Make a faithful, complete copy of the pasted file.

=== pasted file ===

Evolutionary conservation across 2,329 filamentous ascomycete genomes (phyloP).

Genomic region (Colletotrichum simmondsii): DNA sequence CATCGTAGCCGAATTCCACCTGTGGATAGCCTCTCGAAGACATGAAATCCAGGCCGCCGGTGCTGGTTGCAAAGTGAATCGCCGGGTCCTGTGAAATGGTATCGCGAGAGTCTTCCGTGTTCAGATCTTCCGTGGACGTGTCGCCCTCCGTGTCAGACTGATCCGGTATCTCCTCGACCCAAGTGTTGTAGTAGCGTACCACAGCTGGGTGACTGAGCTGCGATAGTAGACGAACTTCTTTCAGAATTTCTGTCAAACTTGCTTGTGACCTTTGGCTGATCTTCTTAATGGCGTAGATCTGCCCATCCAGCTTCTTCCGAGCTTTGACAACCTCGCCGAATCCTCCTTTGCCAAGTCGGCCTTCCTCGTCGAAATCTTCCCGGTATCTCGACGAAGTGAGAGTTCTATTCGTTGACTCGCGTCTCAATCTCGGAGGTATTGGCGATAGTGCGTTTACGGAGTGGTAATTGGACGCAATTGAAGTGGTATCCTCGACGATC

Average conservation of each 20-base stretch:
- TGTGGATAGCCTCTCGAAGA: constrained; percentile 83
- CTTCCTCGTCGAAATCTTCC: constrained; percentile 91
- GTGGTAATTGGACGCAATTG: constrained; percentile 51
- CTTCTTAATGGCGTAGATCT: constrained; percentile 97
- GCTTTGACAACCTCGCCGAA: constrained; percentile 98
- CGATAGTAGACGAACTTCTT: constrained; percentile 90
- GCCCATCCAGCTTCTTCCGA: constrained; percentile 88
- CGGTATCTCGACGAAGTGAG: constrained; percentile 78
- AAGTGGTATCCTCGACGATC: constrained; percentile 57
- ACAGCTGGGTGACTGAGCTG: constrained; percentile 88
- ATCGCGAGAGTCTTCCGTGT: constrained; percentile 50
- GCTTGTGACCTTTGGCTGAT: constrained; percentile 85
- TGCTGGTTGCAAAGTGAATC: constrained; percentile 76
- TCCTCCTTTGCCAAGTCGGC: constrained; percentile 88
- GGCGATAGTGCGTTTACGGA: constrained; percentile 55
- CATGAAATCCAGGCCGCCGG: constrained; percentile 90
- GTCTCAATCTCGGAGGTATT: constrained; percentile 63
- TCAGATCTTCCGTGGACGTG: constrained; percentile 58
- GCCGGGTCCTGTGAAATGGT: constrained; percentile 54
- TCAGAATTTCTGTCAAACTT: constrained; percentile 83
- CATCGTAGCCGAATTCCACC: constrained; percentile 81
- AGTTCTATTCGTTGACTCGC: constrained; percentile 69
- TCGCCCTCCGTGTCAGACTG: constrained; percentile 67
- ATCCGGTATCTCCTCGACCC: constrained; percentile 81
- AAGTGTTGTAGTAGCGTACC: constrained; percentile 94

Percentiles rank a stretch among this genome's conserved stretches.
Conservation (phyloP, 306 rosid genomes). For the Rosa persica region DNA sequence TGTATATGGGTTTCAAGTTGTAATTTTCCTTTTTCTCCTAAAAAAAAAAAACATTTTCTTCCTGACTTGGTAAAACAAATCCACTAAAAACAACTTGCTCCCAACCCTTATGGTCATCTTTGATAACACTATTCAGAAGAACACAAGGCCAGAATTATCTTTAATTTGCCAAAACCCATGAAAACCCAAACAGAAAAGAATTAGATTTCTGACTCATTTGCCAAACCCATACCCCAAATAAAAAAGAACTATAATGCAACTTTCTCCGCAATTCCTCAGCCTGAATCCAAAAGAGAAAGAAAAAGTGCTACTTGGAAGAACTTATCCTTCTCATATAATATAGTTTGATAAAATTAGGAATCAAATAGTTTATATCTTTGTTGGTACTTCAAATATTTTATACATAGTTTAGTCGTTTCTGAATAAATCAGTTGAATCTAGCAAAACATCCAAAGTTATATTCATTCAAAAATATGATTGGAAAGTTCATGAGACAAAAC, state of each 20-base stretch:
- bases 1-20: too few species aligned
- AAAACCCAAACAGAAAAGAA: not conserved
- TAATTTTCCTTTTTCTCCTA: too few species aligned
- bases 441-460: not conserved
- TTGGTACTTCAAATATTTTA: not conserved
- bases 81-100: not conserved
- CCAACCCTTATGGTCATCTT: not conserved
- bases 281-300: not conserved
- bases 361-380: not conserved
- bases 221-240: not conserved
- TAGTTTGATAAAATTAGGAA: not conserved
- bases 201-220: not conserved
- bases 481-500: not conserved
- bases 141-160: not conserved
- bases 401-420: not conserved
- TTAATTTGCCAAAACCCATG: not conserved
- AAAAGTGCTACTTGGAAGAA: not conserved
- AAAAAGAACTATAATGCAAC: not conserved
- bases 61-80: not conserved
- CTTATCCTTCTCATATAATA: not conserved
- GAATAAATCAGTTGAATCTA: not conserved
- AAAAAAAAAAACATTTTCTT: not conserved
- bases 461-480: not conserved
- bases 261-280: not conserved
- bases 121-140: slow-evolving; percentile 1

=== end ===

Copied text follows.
Evolutionary conservation across 2,329 filamentous ascomycete genomes (phyloP).

Genomic region (Colletotrichum simmondsii): DNA sequence CATCGTAGCCGAATTCCACCTGTGGATAGCCTCTCGAAGACATGAAATCCAGGCCGCCGGTGCTGGTTGCAAAGTGAATCGCCGGGTCCTGTGAAATGGTATCGCGAGAGTCTTCCGTGTTCAGATCTTCCGTGGACGTGTCGCCCTCCGTGTCAGACTGATCCGGTATCTCCTCGACCCAAGTGTTGTAGTAGCGTACCACAGCTGGGTGACTGAGCTGCGATAGTAGACGAACTTCTTTCAGAATTTCTGTCAAACTTGCTTGTGACCTTTGGCTGATCTTCTTAATGGCGTAGATCTGCCCATCCAGCTTCTTCCGAGCTTTGACAACCTCGCCGAATCCTCCTTTGCCAAGTCGGCCTTCCTCGTCGAAATCTTCCCGGTATCTCGACGAAGTGAGAGTTCTATTCGTTGACTCGCGTCTCAATCTCGGAGGTATTGGCGATAGTGCGTTTACGGAGTGGTAATTGGACGCAATTGAAGTGGTATCCTCGACGATC

Average conservation of each 20-base stretch:
- TGTGGATAGCCTCTCGAAGA: constrained; percentile 83
- CTTCCTCGTCGAAATCTTCC: constrained; percentile 91
- GTGGTAATTGGACGCAATTG: constrained; percentile 51
- CTTCTTAATGGCGTAGATCT: constrained; percentile 97
- GCTTTGACAACCTCGCCGAA: constrained; percentile 98
- CGATAGTAGACGAACTTCTT: constrained; percentile 90
- GCCCATCCAGCTTCTTCCGA: constrained; percentile 88
- CGGTATCTCGACGAAGTGAG: constrained; percentile 78
- AAGTGGTATCCTCGACGATC: constrained; percentile 57
- ACAGCTGGGTGACTGAGCTG: constrained; percentile 88
- ATCGCGAGAGTCTTCCGTGT: constrained; percentile 50
- GCTTGTGACCTTTGGCTGAT: constrained; percentile 85
- TGCTGGTTGCAAAGTGAATC: constrained; percentile 76
- TCCTCCTTTGCCAAGTCGGC: constrained; percentile 88
- GGCGATAGTGCGTTTACGGA: constrained; percentile 55
- CATGAAATCCAGGCCGCCGG: constrained; percentile 90
- GTCTCAATCTCGGAGGTATT: constrained; percentile 63
- TCAGATCTTCCGTGGACGTG: constrained; percentile 58
- GCCGGGTCCTGTGAAATGGT: constrained; percentile 54
- TCAGAATTTCTGTCAAACTT: constrained; percentile 83
- CATCGTAGCCGAATTCCACC: constrained; percentile 81
- AGTTCTATTCGTTGACTCGC: constrained; percentile 69
- TCGCCCTCCGTGTCAGACTG: constrained; percentile 67
- ATCCGGTATCTCCTCGACCC: constrained; percentile 81
- AAGTGTTGTAGTAGCGTACC: constrained; percentile 94

Percentiles rank a stretch among this genome's conserved stretches.
Conservation (phyloP, 306 rosid genomes). For the Rosa persica region DNA sequence TGTATATGGGTTTCAAGTTGTAATTTTCCTTTTTCTCCTAAAAAAAAAAAACATTTTCTTCCTGACTTGGTAAAACAAATCCACTAAAAACAACTTGCTCCCAACCCTTATGGTCATCTTTGATAACACTATTCAGAAGAACACAAGGCCAGAATTATCTTTAATTTGCCAAAACCCATGAAAACCCAAACAGAAAAGAATTAGATTTCTGACTCATTTGCCAAACCCATACCCCAAATAAAAAAGAACTATAATGCAACTTTCTCCGCAATTCCTCAGCCTGAATCCAAAAGAGAAAGAAAAAGTGCTACTTGGAAGAACTTATCCTTCTCATATAATATAGTTTGATAAAATTAGGAATCAAATAGTTTATATCTTTGTTGGTACTTCAAATATTTTATACATAGTTTAGTCGTTTCTGAATAAATCAGTTGAATCTAGCAAAACATCCAAAGTTATATTCATTCAAAAATATGATTGGAAAGTTCATGAGACAAAAC, state of each 20-base stretch:
- bases 1-20: too few species aligned
- AAAACCCAAACAGAAAAGAA: not conserved
- TAATTTTCCTTTTTCTCCTA: too few species aligned
- bases 441-460: not conserved
- TTGGTACTTCAAATATTTTA: not conserved
- bases 81-100: not conserved
- CCAACCCTTATGGTCATCTT: not conserved
- bases 281-300: not conserved
- bases 361-380: not conserved
- bases 221-240: not conserved
- TAGTTTGATAAAATTAGGAA: not conserved
- bases 201-220: not conserved
- bases 481-500: not conserved
- bases 141-160: not conserved
- bases 401-420: not conserved
- TTAATTTGCCAAAACCCATG: not conserved
- AAAAGTGCTACTTGGAAGAA: not conserved
- AAAAAGAACTATAATGCAAC: not conserved
- bases 61-80: not conserved
- CTTATCCTTCTCATATAATA: not conserved
- GAATAAATCAGTTGAATCTA: not conserved
- AAAAAAAAAAACATTTTCTT: not conserved
- bases 461-480: not conserved
- bases 261-280: not conserved
- bases 121-140: slow-evolving; percentile 1